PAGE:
THE BLOG

Flesh-Eating Disease Didn't Take Away My Will To Live

12/02/2015 02:25 EST | Updated 12/02/2016 05:12 EST
Burdett Photography

Have you ever wondered what kind of person you would be if you were thrust into a situation where it was a matter of survival -- if you were a passenger on an ill-fated sinking ship or part of a motley group battling flesh-eating intruders? I'm convinced that these stories about survival are so compelling because they inform us exactly who we are, both as humans and as individuals.

I always thought that if I were faced with impossibly adverse circumstances that I would be a fighter right up until the bloody death. I would go out raging against the enemy until I was victorious or until I couldn't possibly fight another second. Last year I found out that who I thought I would be was exactly the person I was.

In late March of 2014, I was curled up at one corner of my bed for days. I was sick. I thought I had the flu, but it was strange because I never got sick, at least not for this long. I couldn't eat. I wasn't throwing up but I had diarrhea and all I wanted to do was sleep. On the fourth day of my illness, my left arm begin to swell. At the time it didn't even strike me as peculiar because I was so delirious with sickness from not eating for days. Thank goodness my ex-husband was keeping an eye on me because he insisted on taking me into the emergency room at Barrie's Royal Victoria Hospital.

Within an hour of being in the emergency room the doctors told me that I had necrotizing fasciitis -- flesh-eating disease -- and that the bacteria was spreading rapidly. At this time I thought that they would simply give me antibiotics, my arm would stop swelling and the infection would clear from my body. But they told me they would have to amputate my arm. By this time my hand was turning a disturbing black colour. I remember lying on the gurney outside of the operating room while my surgeon looked into my eyes and told me that I would definitely lose my left arm and that I might even die. After he left all I could do was look up at the ceiling tiles and pray to God that I would survive. Erin, my ex-husband, told me that no matter what happened, we would get through this. His words would be a source of strength that will pull me through the next two weeks.

During the operation I had also gone into cardiac arrest because my body was so toxic with the infection.

I didn't wake up from the operation until 11 days later. The doctors had to keep me sedated so that my body, toxic with bacteria, could stabilize. During the first few days after the operation the doctors and the critical care staff didn't even know if I was going to live or die. Erin told me that at this time there was a troubling dark patch on my neck that was not receding. I wasn't getting worse, but I wasn't getting any better either. By the second day after the surgery, the doctors thought that I might live.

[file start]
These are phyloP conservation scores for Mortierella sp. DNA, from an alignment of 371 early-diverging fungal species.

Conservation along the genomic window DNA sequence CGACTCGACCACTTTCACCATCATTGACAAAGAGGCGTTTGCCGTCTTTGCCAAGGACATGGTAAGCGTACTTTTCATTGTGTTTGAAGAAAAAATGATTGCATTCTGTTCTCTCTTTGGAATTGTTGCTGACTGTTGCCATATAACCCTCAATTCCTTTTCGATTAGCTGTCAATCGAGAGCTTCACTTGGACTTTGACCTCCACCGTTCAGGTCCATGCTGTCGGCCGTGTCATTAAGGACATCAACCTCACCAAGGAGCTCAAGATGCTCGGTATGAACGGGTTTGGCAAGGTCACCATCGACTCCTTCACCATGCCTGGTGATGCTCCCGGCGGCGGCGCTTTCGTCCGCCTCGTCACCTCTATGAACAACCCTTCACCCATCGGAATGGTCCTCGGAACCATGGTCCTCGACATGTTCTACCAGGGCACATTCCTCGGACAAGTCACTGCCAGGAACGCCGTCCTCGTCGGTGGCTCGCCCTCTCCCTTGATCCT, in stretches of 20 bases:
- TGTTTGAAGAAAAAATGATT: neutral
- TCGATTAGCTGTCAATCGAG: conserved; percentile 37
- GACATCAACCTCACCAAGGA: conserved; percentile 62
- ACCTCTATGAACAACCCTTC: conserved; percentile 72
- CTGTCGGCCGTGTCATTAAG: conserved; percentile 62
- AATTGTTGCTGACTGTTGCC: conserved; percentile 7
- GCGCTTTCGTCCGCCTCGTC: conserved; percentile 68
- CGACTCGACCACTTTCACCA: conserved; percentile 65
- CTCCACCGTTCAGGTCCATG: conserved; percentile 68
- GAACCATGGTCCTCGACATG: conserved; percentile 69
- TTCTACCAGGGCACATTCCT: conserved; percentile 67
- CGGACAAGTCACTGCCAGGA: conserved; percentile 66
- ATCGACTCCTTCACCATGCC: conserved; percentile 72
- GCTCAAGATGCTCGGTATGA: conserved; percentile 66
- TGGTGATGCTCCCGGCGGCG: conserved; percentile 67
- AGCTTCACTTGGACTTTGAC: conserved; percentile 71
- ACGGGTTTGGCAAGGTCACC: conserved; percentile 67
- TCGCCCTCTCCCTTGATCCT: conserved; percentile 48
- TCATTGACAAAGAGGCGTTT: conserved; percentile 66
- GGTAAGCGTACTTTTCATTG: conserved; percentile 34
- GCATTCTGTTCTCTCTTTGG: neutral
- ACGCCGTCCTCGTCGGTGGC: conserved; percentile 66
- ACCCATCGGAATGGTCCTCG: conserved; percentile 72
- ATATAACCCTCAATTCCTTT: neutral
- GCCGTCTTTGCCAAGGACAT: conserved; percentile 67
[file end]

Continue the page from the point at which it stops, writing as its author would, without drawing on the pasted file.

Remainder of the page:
Of course, I don't remember any of this. After I woke up 11 days later, the day-to-day progress of my infection and illness was slowly revealed to me. I was still on a lot of pain killers and some of the drugs that they were giving me produced the most nightmarish hallucinations. I eventually realized that beneath the bandages my left arm, shoulder, breast, and most of the surrounding flash on my upper left side, front and back, had been removed. During the operation I had also gone into cardiac arrest because my body was so toxic with the infection.

After the initial operation, I still had to face another surgery. Two weeks after I woke up, Easter weekend of 2014, I had a skin graft transfer in which the flesh on both of my thighs was sliced off to cover my upper left side. I had been able to walk a little bit prior to my second surgery. I actually had to learn how to walk again because my muscles have atrophied so severely and my amputations were so drastic. But after the skin graft surgery, my thighs were constantly searing with pain and I was back to square one with my walking progress.

I fought the enemy and I was victorious.

It was in between these two surgeries that my dear and long time friend Rod Carley came to see me. It was mid-April and he talked about me teaching my usually scheduled theatre class at Canadore College in July. He also talked about doing King Lear. He wanted me as part of the cast. Every day I fought as hard as I could, I walked as far as I could, I did as many tasks for myself as I was able -- clumsy as they were.

I fought the enemy and I was victorious. I managed to leave the hospital on April 30 -many months before the doctors ever thought possible. I went home and continued to get stronger, with the help of my family and my incredible mother who looked after my daughter and me for the next month. I walked and worked out until my heart muscles repaired themselves. By July, I was teaching at the college and by the following April we had opened King Lear in North Bay.

There were tears in my eyes on opening night when David Fox, who was playing Lear, popped open a celebratory bottle of champagne. It had been less than a year since I had been rolled out of the hospital in a wheelchair and here I was standing strong and playing the feisty Gonerill of King Lear. Don't ever let anyone say that miracles don't exist because they certainly do. I am still here and I am victorious.

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Photo by Anthony Leclair

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